Attorneys for Appellee
Attorney General of Indiana
David L. Steiner
Deputy Attorney General
Scott A. Kreider
Deputy Attorney General
Appellants (Petitioners below),STATE OF INDIANA, et al., Appellees (Respondents below).
) Supreme Court No.
October 29, 2002
Both Desantis and Groce filed petitions for judicial review of their license suspe
on June 28, 2000, alleging that the HTV notices they received failed to
comply with the due process requirements of Ind. Code § 9-30-10-5 by not
informing them of their right to judicial review, and were void ab initio.
On July 24, 2000, the trial court denied their petitions for judicial
review. Desantis and Groce appealed to the Court of Appeals and the
Court of Appeals reversed the trial courts denial of judicial review, finding that
a lack of advisement of judicial review opportunities in the suspension notices invalidated
ab initio an HTV determination. Groce v. State ex rel. Newman, 757
N.E.2d 694, 697-99 (Ind. Ct. App. 2001). We granted transfer, 774 N.E.2d
511 (Ind. 2002) (table), and now affirm the judgment of the trial court.
The State contends that the Court of Appeals erred by invalidating the suspensions
ab initio given this Courts decision in Stewart v. State, 721 N.E.2d 876
(Ind. 1999). We agree that Stewart, and a subsequent case, State v.
Hammond, 761 N.E.2d 812 (Ind. 2002), control.
Stewart involved facts analogous to those presented here. In Stewart, we held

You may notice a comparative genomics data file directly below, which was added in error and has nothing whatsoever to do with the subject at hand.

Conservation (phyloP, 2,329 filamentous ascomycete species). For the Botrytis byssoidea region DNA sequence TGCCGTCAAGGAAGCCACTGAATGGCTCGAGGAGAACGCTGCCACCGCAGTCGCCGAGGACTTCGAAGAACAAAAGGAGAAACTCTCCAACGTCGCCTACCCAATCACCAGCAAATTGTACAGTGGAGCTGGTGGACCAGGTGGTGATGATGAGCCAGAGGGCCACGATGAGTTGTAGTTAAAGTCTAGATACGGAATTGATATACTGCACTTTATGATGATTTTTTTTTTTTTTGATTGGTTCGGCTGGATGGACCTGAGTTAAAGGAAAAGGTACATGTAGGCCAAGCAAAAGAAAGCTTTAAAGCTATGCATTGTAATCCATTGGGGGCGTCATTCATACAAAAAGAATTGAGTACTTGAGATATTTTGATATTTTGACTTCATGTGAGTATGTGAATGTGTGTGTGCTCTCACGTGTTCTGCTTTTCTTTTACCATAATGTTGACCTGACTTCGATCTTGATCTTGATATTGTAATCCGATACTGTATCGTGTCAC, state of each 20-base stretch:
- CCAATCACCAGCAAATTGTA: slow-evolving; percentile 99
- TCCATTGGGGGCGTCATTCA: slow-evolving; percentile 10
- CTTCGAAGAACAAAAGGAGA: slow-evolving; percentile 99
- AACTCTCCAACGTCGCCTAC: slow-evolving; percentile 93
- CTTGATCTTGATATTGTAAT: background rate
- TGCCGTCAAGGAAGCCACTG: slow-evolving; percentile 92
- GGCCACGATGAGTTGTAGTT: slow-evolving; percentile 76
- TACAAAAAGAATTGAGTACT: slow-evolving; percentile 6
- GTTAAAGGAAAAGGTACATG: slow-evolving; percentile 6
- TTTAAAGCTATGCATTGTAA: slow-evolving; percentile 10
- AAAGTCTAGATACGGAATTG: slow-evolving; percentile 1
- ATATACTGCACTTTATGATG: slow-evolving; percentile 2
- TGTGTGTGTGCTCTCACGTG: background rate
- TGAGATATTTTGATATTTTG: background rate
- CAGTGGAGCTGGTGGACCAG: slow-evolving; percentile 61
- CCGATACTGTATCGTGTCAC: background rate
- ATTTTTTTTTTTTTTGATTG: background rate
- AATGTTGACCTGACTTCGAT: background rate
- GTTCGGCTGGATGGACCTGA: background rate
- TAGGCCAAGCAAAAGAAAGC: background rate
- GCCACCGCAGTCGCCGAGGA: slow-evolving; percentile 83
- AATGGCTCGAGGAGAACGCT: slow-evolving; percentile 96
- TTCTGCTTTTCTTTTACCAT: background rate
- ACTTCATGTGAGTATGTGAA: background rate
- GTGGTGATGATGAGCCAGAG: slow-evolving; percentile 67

that a conviction for driving while suspended as an HTV was valid even
though the initial suspension notice did not refer to judicial review opportunities.
Rather, it was sufficient that a subsequent letter, nearly identical to those received
by Desantis and Groce, explained an HTVs right to seek judicial review.
Stewart, 721 N.E.2d at 879-80. The state must only show three things
for an adjudication as an HTV: (1) the act of driving; (2)
a license suspension or an HTV adjudication; and (3) that the defendant knew
or should have known of the suspension or adjudication. Id. at 879.
As a result, since a notice of his HTV adjudication was sent
to the defendant, he had constructive knowledge that his license was suspended.
In spite of this knowledge, he continued to drive, thus committing the offense
of driving while suspended as an HTV, without regard to the contents of
the initial notice. Id. at 880.
In deciding this case, the Court of Appeals looked to the Legislatures amendment
to Ind. Code § 9-30-10-16(a)(1), Pub. L. No. 120-2000, § 2, which inserted
the word validly to modify suspended, and co
ncluded that the Legislatures action was
meant to overrule Stewart.
Subsequent to the Court of Appeals opinion in this case, we decided
State v. Hammond, 761 N.E.2d 812 (Ind. 2002). We determined in Hammond
that the Legislatures addition of the word validly did not alter the Stewart
holding. Id. at 815. Rather, a suspension continues to be valid
until and unless it is successfully challenged on its merits. Id. (citing
Stewart, 721 N.E.2d at 879-80). Thus, an incomplete or untimely suspension notice
does not warrant automatic reversal of a suspension. Id. Rather, the
appropriate remedy continues to be a belated opportunity to challenge the HTV suspension
on the merits. Id. at 815-16 (emphasis added).
Stewart and Hammond control. The failure to outline the opportunity for judicial review in the initial suspension notice does not void a subsequent classification as a habitual traffic violator or any subsequent convictions for driving while suspended as an HTV.
Having previously granted transfer pursuant to Indiana Appellate Rule 58(A), thereby vacating the
opinion of the Court of Appeals, we now affirm the judgment of the
SHEPARD, C.J., and DICKSON, BOEHM, and RUCKER, JJ., concur.